Dave Coplin, Microsoft's chief envisioning officer, stated in an interview that the classic PC QWERTY keyboards use an "sub-optimal design" and will slowly be replaced by new voice and gesture technologies.
"We have these amazing computers that we essentially use like we're still Victorians. The Qwerty keyboard is a great example of an old design being brought forward to modern day. We've not really evolved. We still use this sub-optimal design. We're looking at technologies now like voice and gesture recognition, and facial tracking that may make the keyboard redundant."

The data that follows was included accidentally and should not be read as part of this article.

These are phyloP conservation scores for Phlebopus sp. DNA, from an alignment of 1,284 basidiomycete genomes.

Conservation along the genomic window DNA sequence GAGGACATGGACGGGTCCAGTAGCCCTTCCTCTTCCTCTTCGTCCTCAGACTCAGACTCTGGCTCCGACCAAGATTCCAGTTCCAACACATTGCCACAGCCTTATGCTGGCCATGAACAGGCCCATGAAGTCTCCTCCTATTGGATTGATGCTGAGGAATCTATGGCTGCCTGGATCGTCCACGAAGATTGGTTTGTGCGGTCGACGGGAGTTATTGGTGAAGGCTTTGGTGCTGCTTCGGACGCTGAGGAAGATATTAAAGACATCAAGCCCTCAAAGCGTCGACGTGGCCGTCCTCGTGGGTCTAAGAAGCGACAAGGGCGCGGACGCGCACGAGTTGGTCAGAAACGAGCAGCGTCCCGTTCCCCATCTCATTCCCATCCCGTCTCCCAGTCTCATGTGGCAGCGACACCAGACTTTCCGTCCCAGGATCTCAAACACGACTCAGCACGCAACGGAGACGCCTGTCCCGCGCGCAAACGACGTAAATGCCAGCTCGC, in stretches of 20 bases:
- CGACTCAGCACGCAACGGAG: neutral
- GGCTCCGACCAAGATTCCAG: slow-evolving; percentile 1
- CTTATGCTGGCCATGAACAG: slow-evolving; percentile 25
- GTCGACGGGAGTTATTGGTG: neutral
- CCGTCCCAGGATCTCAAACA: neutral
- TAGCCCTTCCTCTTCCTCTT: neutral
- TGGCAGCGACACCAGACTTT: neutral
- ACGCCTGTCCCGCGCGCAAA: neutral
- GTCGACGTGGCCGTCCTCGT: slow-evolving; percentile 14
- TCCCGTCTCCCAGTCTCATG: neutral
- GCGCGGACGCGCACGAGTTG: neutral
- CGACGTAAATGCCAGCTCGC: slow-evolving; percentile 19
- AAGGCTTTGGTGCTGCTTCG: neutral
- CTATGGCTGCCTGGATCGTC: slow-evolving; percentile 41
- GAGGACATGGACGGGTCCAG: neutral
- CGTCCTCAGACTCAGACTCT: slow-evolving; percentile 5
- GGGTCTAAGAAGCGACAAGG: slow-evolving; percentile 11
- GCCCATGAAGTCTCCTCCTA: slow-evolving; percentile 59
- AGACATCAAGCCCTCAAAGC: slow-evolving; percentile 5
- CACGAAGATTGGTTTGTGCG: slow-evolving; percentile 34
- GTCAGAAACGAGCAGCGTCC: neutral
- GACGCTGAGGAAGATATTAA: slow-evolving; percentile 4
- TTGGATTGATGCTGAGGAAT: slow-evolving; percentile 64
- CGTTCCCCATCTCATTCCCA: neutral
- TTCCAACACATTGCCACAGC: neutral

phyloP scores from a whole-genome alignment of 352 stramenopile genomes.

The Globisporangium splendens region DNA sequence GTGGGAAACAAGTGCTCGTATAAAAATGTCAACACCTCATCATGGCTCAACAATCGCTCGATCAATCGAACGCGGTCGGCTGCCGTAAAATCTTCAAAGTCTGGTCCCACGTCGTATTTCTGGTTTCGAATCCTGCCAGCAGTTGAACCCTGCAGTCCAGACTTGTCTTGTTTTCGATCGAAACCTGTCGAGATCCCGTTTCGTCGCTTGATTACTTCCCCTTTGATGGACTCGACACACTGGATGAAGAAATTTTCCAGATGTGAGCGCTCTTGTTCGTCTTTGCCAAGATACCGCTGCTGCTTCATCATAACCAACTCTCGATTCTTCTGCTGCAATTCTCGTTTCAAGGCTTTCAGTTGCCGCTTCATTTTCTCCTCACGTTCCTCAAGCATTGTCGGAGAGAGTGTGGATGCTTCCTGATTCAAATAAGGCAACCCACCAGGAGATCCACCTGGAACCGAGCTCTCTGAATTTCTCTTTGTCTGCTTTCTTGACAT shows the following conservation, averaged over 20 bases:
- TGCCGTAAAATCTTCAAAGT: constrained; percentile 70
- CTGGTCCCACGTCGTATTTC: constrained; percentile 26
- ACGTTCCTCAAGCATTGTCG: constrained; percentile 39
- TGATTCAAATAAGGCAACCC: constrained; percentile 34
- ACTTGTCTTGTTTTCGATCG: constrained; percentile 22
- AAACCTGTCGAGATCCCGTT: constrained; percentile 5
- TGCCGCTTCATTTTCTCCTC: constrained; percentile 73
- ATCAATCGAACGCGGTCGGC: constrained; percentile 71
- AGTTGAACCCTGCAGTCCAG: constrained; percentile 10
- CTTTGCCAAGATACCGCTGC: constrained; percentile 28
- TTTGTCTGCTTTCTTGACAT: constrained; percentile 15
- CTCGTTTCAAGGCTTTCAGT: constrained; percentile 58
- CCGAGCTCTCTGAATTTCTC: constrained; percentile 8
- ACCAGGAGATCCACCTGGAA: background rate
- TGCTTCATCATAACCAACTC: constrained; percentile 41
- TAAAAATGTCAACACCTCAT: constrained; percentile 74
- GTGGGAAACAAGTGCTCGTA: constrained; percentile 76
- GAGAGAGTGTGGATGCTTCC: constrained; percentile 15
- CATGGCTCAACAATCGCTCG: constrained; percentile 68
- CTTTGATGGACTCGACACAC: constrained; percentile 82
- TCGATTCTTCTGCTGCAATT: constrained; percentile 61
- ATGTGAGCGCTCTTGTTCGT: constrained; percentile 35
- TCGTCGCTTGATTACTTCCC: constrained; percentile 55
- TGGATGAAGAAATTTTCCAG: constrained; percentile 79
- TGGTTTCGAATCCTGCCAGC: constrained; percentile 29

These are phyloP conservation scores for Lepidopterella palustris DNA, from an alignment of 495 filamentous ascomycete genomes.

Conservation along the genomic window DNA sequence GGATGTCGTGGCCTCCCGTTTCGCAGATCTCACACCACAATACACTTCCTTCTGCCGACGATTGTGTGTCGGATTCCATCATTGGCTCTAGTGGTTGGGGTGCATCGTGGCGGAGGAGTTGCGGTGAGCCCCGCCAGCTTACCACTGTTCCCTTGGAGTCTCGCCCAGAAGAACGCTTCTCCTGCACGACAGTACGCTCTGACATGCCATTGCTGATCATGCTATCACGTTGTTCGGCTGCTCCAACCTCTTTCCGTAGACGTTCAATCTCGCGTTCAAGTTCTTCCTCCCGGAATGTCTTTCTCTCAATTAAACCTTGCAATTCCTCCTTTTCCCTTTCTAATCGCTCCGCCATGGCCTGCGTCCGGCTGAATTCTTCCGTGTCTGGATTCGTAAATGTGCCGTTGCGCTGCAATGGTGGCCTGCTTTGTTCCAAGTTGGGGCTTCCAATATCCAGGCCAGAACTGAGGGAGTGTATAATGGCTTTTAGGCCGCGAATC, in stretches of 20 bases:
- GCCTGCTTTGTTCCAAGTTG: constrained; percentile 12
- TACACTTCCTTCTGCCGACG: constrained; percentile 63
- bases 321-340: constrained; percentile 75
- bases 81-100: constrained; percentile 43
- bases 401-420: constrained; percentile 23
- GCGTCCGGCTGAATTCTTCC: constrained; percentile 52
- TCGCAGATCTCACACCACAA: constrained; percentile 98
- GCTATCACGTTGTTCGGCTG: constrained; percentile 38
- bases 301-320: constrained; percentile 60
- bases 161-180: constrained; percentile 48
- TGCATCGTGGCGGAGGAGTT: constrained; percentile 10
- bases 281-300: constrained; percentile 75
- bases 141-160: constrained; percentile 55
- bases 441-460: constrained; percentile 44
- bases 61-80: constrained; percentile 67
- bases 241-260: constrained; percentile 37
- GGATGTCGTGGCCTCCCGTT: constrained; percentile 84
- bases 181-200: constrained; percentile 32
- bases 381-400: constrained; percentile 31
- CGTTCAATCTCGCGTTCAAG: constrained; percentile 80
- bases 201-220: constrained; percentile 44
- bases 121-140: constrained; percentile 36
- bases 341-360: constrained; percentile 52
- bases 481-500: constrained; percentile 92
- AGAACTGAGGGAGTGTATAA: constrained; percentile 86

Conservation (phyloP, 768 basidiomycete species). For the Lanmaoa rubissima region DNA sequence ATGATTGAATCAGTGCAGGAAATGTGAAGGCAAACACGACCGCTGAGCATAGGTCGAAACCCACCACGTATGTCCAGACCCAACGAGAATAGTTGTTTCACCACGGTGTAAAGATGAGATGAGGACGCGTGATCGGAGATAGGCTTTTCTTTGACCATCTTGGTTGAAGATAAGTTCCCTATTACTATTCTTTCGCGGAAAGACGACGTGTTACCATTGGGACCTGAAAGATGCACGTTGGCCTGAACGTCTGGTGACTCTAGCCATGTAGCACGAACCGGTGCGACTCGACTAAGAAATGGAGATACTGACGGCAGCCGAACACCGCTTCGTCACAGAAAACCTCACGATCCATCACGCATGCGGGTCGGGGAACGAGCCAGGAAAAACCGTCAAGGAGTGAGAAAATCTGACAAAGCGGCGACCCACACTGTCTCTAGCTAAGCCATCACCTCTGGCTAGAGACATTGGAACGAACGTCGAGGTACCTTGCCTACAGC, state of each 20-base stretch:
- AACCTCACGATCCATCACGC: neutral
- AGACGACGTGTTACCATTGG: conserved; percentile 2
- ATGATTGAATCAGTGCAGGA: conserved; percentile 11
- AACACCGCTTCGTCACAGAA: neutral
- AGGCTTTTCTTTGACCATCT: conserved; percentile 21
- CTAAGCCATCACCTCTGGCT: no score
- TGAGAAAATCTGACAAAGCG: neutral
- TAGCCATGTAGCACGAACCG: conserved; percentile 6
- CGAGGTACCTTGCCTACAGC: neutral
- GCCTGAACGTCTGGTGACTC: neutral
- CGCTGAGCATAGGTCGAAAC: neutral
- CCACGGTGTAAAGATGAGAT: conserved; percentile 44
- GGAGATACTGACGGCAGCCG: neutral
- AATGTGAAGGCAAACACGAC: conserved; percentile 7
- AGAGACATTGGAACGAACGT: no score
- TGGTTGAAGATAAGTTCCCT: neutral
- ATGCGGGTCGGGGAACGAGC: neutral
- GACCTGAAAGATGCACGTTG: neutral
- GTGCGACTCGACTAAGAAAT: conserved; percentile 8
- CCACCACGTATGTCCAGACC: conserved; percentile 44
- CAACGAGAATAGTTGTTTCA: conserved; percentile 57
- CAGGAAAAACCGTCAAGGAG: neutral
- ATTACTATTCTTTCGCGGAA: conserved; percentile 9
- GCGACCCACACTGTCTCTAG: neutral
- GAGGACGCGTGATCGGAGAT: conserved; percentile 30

He also stated his belief that AI bots will, in the future, allow users to cut back on manually shopping for items:
"We're going to see AI deliver these agents who will know who your family are, the things we like to do and places we like to stay, and on my behalf they will negotiate with all these providers and bring me back a little package for my perfect holiday."
Microsoft has certainly been at the forefront of new control technology for the PC, starting with the Kinect voice and gesture hardware that has produced mixed results. It's been more successful with its Cortana digital assistant, and has been pushing the use of AI bots in programs like Skype. Finally, it has developed the Microsoft HoloLens technology that offers a glimpse into how we may interact with PCs in the far future.